Recently, Vodafone partnered with Google to court gamers nationwide for the Vodafone U Game-A-Thon — India's first online mobile gaming festival. It was an attempt to make local smartphone gamers aware of India-developed titles. To promote the event, Google Pixel phones and other goodies were offered to people who played one of 20 locally created titles such as Real Cricket 16 and Tambola by Teen Patti hitmaker Octro.
Usually, the extent to which most telcos participate in the Indian smartphone gaming ecosystem is restricted to being a payment option on Google Play. Gadgets 360 spoke to Siddharth Banerjee, SVP Brand Communication and Consumer Insights at Vodafone to find out how that is changing. “The starting point is not gaming, it's the youth consumer,” says Banerjee. "It's not that we want to get into gaming and that's why we have done this. We want to engage with Indian youth across identified passion points and hence gaming."
That's why, after music and Bollywood, the company is now looking at gaming as one of the “passion points”, as Banerjee calls them. To do this, the first question Vodafone had to answer was, "what are people thinking about gaming?"
“We created a complete listening centre — a social media command centre in Vodafone in the last three months,” Banerjee says. “It gives us real-time listening into consumers and what they're saying, what they are celebrating, what are they vibing with which gave us a lot of confidence when going into discussions with Google to actually bring this to India.”
Despite this, Google was responsible for curating all 20 titles on the list, as Vodafone lacked a "resident understanding of the ecosystem," according to Banerjee.
“I think the credit for that would have to be given to Google," he says. "We haven't got them [game studios] on board."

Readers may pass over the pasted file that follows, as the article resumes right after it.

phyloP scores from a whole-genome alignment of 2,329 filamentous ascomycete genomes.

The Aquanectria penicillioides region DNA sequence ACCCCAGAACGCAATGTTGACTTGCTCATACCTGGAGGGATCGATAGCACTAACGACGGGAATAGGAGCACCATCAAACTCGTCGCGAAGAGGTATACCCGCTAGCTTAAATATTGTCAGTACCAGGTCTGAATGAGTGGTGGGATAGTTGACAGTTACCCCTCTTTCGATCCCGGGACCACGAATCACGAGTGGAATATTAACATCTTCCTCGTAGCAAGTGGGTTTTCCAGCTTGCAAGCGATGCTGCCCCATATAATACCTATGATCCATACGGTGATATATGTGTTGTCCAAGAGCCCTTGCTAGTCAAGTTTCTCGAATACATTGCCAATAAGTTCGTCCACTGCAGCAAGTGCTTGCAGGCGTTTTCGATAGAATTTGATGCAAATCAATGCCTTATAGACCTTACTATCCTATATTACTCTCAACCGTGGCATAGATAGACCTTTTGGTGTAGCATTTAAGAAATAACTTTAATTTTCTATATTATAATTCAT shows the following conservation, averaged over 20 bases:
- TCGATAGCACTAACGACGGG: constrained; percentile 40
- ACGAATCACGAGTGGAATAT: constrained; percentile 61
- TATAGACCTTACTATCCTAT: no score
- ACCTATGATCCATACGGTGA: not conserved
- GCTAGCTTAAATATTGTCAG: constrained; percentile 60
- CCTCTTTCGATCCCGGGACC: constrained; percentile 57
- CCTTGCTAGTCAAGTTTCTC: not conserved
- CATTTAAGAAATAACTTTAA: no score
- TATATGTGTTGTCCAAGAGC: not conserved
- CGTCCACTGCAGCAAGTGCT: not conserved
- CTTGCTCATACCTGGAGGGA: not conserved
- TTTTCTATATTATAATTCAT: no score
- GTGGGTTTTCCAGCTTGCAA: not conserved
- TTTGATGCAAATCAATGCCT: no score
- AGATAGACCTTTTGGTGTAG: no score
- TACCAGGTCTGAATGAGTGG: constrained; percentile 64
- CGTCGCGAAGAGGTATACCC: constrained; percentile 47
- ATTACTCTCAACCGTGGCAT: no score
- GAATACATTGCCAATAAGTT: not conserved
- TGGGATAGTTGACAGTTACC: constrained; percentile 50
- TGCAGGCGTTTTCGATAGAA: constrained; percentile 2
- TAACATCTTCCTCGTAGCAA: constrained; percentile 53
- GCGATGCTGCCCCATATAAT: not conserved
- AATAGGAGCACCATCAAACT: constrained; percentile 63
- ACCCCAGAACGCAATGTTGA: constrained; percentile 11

But this doesn't mean that Vodafone's role was limited to sponsorship either. It partnered with the developers to integrate its branding into the games and added leaderboards, and power-ups; in return, it marketed the games through the Game-A-Thon event for which it was the title sponsor. The format for the event was completely online. Before playing one of the stipulated titles, users needed to activate the U Game-A-Thon mode, which Vodafone worked with developers to add in the featured games. This enabled in-game leaderboards that allowed tracking of performance over the two week-long activity wherein gamers could login and play anytime.
So far, the response seems to be positive. He tells us the company saw over one million downloads in the first 10 days of the event and pegs the daily active users to be in the range of 70,000 to 100,000. Also, while the average game session ranged from six to 15 minutes, in some cases it was a whole lot more. Bengaluru, Hyderabad, Chennai, Mumbai, and New Delhi were the top five cities for the Vodafone U Game-A-Thon. “For some games, we have 2,500 plus sessions for almost one hour from certain users,” Banerjee says.
But was there one game that was played the most among the 20 picked? Banerjee was hesitant to say, preferring a diplomatic answer when pressed further.
“We don't have a winner by a long margin kind of a thing," he says. "There are different tribes or cohorts of these consumers who are looking at different games, experimenting with them and several of these games have caught their fancy. I don't have something that's a surefire winner. I think people are still exploring it because we are on an overdrive to get them to discover us and making them play as many games as possible. As we go forward we will learn what was played the most, where the integration was seamless and where it wasn’t.”
With the use of real-world, tangible prizes and considerable marketing spend (versus your average app launch) it appears that getting Indian masses to play on their smartphones and weaning off the games they already play and love like Candy Crush may be an expensive ask.